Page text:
Nikirk had ordered that the standard annexation trials for Area 1A and Area 1B would be delayed, until Bloomington’s related but separate litigation—over constitutional questions related to annexation waivers—is resolved.
In addition to the appeals process, the city of Bloomington has now started another procedure that could lead to faster scheduling of a standard annexation trial for the two areas. The idea is to take a step towards quick resolution of the related constitutional litigation—but just for Area 1A and Area 1B.
On Wednesday, Bloomington’s legal tactic was to file a motion to dismiss its own lawsuits for Area 1A and Area 1B, over the constitutional question of waivers.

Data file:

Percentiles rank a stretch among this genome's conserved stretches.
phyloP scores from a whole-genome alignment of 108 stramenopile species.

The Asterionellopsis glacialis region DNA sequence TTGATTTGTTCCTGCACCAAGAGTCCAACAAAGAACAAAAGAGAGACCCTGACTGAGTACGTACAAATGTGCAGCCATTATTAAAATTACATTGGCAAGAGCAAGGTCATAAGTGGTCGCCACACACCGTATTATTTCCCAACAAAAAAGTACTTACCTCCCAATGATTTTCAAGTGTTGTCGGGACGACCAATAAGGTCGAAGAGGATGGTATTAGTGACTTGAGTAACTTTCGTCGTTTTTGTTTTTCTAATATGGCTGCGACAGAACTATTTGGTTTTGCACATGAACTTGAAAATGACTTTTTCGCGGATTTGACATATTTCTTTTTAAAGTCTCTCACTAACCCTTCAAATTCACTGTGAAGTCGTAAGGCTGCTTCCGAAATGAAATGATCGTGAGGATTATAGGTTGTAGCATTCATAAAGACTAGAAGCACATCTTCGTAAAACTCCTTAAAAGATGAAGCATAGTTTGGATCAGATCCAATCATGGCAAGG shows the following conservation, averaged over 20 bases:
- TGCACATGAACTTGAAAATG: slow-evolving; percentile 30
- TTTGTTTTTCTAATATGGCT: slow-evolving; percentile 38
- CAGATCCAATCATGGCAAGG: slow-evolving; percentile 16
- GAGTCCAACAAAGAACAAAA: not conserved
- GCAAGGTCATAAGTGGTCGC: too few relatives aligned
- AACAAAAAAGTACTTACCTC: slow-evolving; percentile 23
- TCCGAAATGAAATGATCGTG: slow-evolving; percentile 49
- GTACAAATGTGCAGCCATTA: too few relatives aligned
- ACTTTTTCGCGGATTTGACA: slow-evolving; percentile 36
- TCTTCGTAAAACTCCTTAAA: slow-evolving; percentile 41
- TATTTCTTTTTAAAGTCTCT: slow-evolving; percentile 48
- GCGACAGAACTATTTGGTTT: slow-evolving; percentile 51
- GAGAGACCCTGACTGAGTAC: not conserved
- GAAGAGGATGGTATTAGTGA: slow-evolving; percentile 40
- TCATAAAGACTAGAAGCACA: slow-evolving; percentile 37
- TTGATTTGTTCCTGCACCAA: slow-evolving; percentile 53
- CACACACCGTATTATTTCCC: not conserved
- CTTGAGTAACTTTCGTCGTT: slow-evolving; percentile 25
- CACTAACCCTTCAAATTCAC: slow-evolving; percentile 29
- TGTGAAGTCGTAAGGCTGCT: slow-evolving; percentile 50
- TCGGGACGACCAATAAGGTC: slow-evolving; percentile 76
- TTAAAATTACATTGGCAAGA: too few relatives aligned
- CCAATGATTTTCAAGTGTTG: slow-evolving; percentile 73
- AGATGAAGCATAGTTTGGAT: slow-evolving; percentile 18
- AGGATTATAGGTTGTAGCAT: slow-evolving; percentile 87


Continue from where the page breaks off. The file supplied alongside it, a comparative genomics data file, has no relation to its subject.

Ten days ago, on Aug. 5, a hearing was held about Bloomington’s motion to dismiss a lawsuit that could affect the membership the city’s plan commission.
On Friday (Aug. 14), special judge Erik Allen issued an order that lets the lawsuit go ahead.
Allen denied Bloomington’s motion to dismiss the case in a 125-word order that included a lifting of a previously imposed stay on the discovery process. That means both sides can now proceed with document requests and deposition of witnesses.
On one side are Monroe County GOP chair William Ellis and his pick for city plan commissioner, Republican Andrew Guenther. On the other side is Bloomington’s mayor, John Hamilton, with his pick, Republican Chris Cockerham.